Smoky skies, poor air quality across Canada as nearly 900 wildfires burn

Parts of seven provinces and one territory were subject to air quality alerts Tuesday as smoke from nearly 900 active wildfires caused hazy conditions and health risks.

Environment Canada issued the weather advisories in the morning for major cities including Edmonton, Winnipeg, Toronto and Ottawa, as well of all of New Brunswick. A stronger smog warning covered much of southern Quebec, including Montreal and Quebec City. By 8 p.m. EDT, the advisories had been downgraded to weather statements about the possibility of “high levels of air pollution due to smoke from active forest fires,” and Ottawa no longer had a statement or advisory in place.

The agency's alerts covered much of B.C.'s interior and northeast, western and northern Alberta, eastern and northern Saskatchewan, Ontario's far northwest, all of southern Ontario, most of southern Quebec, all of New Brunswick, and Thebacha Region in the Northwest Territories.

However, the worst air quality in the country at that time was said to be in Winnipeg, based on the federal air quality health index (AQHI). The city’s poor air quality held up through the evening.

Manitoba's largest city was said to have an AQHI value above 10 Tuesday morning, representing a very high risk to human health. The air quality improved to a level of eight, or high risk, by Tuesday evening. 

Winnipeg smells like a campfire right now. I’ve never experienced smoke like this in my entire life. pic.twitter.com/qR8Asl3ybT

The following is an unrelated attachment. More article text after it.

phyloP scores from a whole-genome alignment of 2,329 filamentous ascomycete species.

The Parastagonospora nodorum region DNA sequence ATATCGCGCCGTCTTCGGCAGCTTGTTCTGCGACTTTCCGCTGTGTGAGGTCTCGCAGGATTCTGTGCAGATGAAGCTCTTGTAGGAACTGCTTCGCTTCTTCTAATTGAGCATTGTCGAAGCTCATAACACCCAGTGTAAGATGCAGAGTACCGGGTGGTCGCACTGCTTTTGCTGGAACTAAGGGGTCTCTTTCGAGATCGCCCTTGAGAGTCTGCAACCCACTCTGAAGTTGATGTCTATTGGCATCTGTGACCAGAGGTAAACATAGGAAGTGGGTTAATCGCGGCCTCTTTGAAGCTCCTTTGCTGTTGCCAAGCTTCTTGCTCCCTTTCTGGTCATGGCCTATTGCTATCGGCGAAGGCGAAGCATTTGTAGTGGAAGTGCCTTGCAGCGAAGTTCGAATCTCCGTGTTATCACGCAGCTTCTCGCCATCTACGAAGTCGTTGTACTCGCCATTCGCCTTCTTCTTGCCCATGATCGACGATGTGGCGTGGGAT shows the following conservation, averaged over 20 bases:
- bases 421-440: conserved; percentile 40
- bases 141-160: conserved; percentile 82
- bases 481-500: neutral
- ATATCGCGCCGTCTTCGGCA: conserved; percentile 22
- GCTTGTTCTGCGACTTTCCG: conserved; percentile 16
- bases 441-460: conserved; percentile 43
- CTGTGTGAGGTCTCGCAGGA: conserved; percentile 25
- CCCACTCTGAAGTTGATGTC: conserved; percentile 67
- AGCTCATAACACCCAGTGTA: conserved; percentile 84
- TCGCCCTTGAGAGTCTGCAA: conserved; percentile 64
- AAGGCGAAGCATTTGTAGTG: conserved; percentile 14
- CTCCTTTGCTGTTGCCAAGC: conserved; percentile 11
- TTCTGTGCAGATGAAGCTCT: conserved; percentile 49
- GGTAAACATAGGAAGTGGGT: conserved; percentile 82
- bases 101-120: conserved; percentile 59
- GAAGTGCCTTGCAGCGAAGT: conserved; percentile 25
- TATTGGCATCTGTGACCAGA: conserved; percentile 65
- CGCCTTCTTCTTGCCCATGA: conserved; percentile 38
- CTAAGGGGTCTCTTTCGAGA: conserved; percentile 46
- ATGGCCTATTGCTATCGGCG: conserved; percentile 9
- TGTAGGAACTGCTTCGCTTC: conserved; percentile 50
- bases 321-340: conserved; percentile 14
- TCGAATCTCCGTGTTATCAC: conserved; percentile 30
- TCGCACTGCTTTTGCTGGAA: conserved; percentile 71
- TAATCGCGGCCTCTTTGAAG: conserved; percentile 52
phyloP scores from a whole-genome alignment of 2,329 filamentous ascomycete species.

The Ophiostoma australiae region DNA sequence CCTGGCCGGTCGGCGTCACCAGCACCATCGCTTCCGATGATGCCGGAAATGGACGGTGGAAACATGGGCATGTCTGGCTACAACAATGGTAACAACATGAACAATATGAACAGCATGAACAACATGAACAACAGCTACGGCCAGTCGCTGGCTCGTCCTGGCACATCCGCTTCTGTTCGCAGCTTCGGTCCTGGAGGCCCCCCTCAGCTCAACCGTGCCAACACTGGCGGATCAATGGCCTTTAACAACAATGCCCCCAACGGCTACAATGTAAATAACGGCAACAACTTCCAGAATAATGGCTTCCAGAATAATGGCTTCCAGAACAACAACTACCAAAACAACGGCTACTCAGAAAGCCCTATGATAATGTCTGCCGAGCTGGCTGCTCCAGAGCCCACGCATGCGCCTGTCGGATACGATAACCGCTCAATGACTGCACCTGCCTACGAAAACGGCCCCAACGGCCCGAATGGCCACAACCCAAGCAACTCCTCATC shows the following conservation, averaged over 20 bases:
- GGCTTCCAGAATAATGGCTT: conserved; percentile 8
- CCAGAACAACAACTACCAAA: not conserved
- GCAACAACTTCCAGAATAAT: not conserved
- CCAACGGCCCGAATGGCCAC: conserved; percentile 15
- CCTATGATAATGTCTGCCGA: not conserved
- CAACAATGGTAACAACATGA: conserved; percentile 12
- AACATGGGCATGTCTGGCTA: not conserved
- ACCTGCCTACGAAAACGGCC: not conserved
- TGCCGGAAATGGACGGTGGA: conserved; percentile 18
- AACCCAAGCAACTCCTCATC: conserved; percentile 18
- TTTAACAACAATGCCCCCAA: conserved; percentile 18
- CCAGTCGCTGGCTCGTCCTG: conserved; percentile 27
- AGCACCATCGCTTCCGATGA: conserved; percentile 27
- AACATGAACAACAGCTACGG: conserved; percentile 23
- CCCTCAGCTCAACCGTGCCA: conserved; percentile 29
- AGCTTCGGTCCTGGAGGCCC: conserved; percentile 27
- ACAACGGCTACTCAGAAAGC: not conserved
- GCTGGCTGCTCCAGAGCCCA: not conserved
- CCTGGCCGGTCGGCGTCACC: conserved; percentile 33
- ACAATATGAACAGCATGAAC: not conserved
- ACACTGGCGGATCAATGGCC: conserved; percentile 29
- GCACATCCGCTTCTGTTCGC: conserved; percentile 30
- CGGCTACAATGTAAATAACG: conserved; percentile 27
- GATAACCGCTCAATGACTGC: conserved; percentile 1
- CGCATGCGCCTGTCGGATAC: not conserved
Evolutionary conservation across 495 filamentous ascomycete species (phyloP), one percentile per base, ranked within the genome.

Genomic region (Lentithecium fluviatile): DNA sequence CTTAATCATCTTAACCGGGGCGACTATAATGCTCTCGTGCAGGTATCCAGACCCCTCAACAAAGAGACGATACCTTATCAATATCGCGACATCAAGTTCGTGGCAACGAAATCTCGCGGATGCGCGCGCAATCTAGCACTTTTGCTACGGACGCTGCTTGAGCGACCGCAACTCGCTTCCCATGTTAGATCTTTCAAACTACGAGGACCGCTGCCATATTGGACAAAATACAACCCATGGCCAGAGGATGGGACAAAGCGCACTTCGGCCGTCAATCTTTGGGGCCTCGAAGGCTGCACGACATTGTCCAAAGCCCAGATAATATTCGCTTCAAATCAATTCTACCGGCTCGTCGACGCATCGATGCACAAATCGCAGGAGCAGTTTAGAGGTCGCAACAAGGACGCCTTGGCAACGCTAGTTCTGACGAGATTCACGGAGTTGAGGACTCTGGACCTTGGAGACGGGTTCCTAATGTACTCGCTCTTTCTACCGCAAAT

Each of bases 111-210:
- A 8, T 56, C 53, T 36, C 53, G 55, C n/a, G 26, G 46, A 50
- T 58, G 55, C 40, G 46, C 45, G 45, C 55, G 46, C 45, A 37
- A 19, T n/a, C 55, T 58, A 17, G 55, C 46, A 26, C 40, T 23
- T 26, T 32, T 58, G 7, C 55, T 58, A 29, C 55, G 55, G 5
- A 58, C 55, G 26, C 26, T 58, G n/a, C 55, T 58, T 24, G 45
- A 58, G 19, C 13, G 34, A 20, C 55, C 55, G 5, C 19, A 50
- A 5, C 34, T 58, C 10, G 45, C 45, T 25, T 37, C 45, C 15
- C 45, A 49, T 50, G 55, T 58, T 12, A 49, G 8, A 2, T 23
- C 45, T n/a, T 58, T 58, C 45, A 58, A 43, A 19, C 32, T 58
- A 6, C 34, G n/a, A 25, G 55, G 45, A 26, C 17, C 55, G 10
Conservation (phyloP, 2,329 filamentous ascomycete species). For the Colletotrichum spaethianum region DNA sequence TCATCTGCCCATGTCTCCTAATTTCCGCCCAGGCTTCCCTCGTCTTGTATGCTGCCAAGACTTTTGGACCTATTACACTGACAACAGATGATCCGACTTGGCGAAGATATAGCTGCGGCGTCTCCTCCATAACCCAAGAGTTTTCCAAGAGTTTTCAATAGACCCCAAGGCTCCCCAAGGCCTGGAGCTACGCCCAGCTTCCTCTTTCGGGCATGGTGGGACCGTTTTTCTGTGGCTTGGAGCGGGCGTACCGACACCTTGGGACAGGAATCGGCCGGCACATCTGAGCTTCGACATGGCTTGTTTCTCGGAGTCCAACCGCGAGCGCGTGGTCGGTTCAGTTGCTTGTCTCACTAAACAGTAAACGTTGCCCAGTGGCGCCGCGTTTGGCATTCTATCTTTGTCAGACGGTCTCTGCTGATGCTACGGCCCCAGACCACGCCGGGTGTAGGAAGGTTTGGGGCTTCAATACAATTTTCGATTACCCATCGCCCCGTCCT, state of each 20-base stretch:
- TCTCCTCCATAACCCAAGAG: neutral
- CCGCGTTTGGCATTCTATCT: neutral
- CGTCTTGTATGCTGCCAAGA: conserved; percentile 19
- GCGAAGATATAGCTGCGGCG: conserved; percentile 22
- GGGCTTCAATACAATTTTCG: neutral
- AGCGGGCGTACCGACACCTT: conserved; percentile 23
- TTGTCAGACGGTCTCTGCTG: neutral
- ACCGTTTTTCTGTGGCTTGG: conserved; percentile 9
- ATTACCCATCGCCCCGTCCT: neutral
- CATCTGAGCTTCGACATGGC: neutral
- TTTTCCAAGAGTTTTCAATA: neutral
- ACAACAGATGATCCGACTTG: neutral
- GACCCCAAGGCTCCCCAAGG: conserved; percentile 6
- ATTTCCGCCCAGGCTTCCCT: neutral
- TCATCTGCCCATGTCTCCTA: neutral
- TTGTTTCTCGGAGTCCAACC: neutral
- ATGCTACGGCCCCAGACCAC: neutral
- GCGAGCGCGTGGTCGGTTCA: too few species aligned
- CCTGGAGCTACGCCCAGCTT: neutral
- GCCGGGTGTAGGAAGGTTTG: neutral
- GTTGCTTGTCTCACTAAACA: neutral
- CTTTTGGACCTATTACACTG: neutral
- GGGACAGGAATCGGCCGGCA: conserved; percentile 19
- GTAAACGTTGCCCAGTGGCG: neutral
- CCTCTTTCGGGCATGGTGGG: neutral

— Renée Rodgers (@ReneeRodgersCTV) July 19, 2021

High-risk air quality levels were also reported Tuesday morning in Edmonton, Regina, Montreal and Quebec City. By evening, only Regina and Quebec City had air quality levels improve to moderate and low risk, respectively.

In all of these cities, the air quality was expected to start improving later Tuesday and through Wednesday. However, there was no sign of any impending rain, which would make a big difference in both reducing the smoke and combating nearly 900 wildfires that have caused the haze. 

Sunset in #Ottawa
Can hardly see the light through the wildfire smoke… pic.twitter.com/XSicMCNFko

— Paul Beckwith (@PaulHBeckwith) July 19, 2021

Nearly 300 wildfires were burning in British Columbia as of Tuesday evening, including one that flared up late Monday, resulting in an evacuation order from the Osoyoos Indian Band. There were 68 wildfires burning in Alberta as of Monday, 171 active in Saskatchewan as of Tuesday, 130 in Manitoba as of Sunday, and 165 in Ontario as of Tuesday evening. Yukon has added eight new fires since Monday with dozens of active fires ongoing Tuesday evening, and the Northwest Territories is battling 37 active fires as of Tuesday evening.

Four fires in Ontario are of particular concern for firefighters, including a 16,000-hectare blaze that is seven kilometres from the evacuated Poplar Hill First Nation.

As is the case with other forms of smoke, smoke from wildfires can be hazardous to human health. Symptoms can include increased coughing, headaches and shortness of breath.

One sunrise today and one was from Oct 2020.

Same location

Zero visibility due to smoke from BC Fires in Calgary today. It you have COPD/Asthma/HeartFailure, please stay indoors.

Call your Doctor if becoming difficult to breathe. pic.twitter.com/SMGwYkbj6v

— Dr. Anmol Kapoor (@AnmolMD) July 19, 2021

There is also emerging evidence that even a little bit of exposure to wildfire smoke may worsen eczema and other skin conditions, and that its fine particular matter is more dangerous to our health than car exhaust.

Environment Canada warns that children, seniors and those with cardiovascular issues are at increased risk of smoke-related symptoms, and that anyone exposed to wildfire smoke should limit outdoor activity and hydrate often.

I never saw this level of smoke in Calgary growing up. Now it’s nearly every summer. pic.twitter.com/kSj20OH0Hp

— Peter Schryvers (@PeterSchryvers) July 18, 2021